Thursday, September 9, 2010

Bare Minimum: Food
     Food, and food storage are something that we New Yorkers need to get a better understanding of.  I'm going to try and explain how much food to keep, and why I believe food storage is one of the simplest, most intelligent things you can do as a New Yorker.  

     Unfortunately for city dwellers, like myself, NYC does not produce one ounce of its own food (and no I don't consider window gardens/city gardens viable food sources), and relies on outside supplies to be brought in on a daily basis.  There are some estimates that say Manhattan could run out of food in 2 days if not constantly resupplied (that is if you don't know some method of how to obtain it, and what's edible in the city.  I'll save that for a later post!)  On top of the fact that Manhattan is an island, so if there is a major disaster, getting supplies in and out of the city, could be slowed or hindered.  

     Because of convenience, New Yorkers have opted to not keep food in the apartment in favor of free delivery, and good restaurants.  For a town that is so dependent on outside sources, and whose infrastructure is under constant threat, that convenience can be our downfall.  Most NYC apartments have a serious lack of food storage, and that can be a very dangerous thing for any household.  This is a ticking time bomb waiting to go off, in my opinion.

     Food storage shouldn't cost much, and it doesn't happen over night.  It's a long, slow process of buying one or two items while at your local grocery store.  Or going to a place like Costco's every few months and buying some bulk items.  Here is a link to a great bulk food site.  Better yet, you can use the amazing Thrive Q system from Shelf Reliance to have long-term food items shipped to you on a monthly budget as I explained in a previous post.  There are options, it's a matter of knowing how, and where to begin.  That's what I'm here for.

     I have many "non-survivalist" friends who live in Manhattan, and their #1 excuse to not storing food is space.  Storing food will not take up that much room.  As I've stated on this blog before, I live in a small NYC apartment and can always find places to put my supplies, without making the apartment cluttered.  It's a simple matter of ingenuity, with a bit of know-how.  Here is an article in Backwoods Home Magazine that explains stocking a pantry.  It's a bit long, but she knows what she is talking about, and touches upon those of us with limited space.

     What you should store is more of a personal preference.  I don't eat meat, (though I would if I was in a survival situation) so I cache more grains and legumes because that is what I prefer, and eat on a normal basis.  There is a saying in the survival community that perfectly sums up what your personal food cache should look like, it goes; "eat what you store, store what you eat".  The first part meaning that you should be eating your supplies and then restock them to help rotate your cache.  The second part makes a good point, explaining that you should store the foods that you and your family are used to eating because, in the event of a disaster, these changes in diet can make your already stressed system, worse.  If you or your loved ones could not "stomach" the foods you have on hand (like MRE's) and get sick, then you have an even bigger problem then the disaster.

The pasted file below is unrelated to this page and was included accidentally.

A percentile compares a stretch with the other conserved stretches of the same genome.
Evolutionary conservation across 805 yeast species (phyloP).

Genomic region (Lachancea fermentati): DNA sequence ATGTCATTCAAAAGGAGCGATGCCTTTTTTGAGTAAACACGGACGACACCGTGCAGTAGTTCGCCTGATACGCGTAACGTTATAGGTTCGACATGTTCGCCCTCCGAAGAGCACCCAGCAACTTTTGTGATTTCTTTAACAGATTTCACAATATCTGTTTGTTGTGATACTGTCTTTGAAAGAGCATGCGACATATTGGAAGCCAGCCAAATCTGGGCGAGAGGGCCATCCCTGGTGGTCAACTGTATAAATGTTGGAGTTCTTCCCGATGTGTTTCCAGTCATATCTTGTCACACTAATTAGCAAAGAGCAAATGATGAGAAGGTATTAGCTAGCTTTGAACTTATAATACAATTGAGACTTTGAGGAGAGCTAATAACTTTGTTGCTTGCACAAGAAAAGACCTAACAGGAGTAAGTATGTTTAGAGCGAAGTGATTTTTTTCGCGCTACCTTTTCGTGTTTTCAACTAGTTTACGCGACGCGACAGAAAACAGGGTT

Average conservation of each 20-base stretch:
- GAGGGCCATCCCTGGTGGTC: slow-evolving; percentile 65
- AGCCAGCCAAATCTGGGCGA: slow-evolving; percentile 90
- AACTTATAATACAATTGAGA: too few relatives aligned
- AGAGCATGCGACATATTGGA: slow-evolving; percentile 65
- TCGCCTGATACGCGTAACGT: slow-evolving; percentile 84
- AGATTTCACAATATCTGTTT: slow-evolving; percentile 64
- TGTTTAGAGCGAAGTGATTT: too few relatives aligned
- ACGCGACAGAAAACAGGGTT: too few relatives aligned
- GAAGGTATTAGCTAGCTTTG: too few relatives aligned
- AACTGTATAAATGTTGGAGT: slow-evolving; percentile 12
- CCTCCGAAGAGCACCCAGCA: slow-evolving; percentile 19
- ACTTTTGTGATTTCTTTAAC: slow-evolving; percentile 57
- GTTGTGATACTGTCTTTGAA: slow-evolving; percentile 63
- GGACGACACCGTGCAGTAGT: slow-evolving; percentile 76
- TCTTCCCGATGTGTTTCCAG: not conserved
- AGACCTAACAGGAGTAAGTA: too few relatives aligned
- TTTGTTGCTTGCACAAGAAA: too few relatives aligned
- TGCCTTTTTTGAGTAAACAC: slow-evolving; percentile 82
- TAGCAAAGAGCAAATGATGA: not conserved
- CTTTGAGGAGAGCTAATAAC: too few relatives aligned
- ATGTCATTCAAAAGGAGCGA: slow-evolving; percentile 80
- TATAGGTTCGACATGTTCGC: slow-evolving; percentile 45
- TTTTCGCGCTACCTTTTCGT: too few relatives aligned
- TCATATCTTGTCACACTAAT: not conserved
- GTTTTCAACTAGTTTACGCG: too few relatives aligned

Since heating things up may be a problem depending on the type of disaster, make sure to stock up on some foods that are good even when not heated, like canned beans and rice.  I suggest, at the minimum, a months worth of food and water be stocked in your apartment.  A grown healthy adult needs about 1800 cal. a day to be able to function properly.  That can change slightly because of age, health, activity, and sex, but I find that 1800 cal. is the sweet spot.  It's hard to say how much food you should store, the idea is to just start.  Try not to have an end goal.  Just start by having a few things on hand, trying at first to get to an estimated months worth.  Then after you get to a month, shoot for two, and so on.  To give you a basic idea, I would say store about 2-3 normal sized cans (not the #10 coffee cans that Shelf Reliance makes) per person a day.  You can also get bags of dried beans, grains, and cereals at your local super market.  They're cheap, they have a long shelf life, are easy to prepare, and can supply more servings if rationed properly.  Try and cover all basic food groups as in grains, meat, veggies, dairy, and fruit.  I personally keep about a years worth of food, that I eat and rotate, but that's my personal preference.  It's up to you on how and what you decide to store.  I've given you the resources, and steps, now it's up to you to apply them.  


No comments: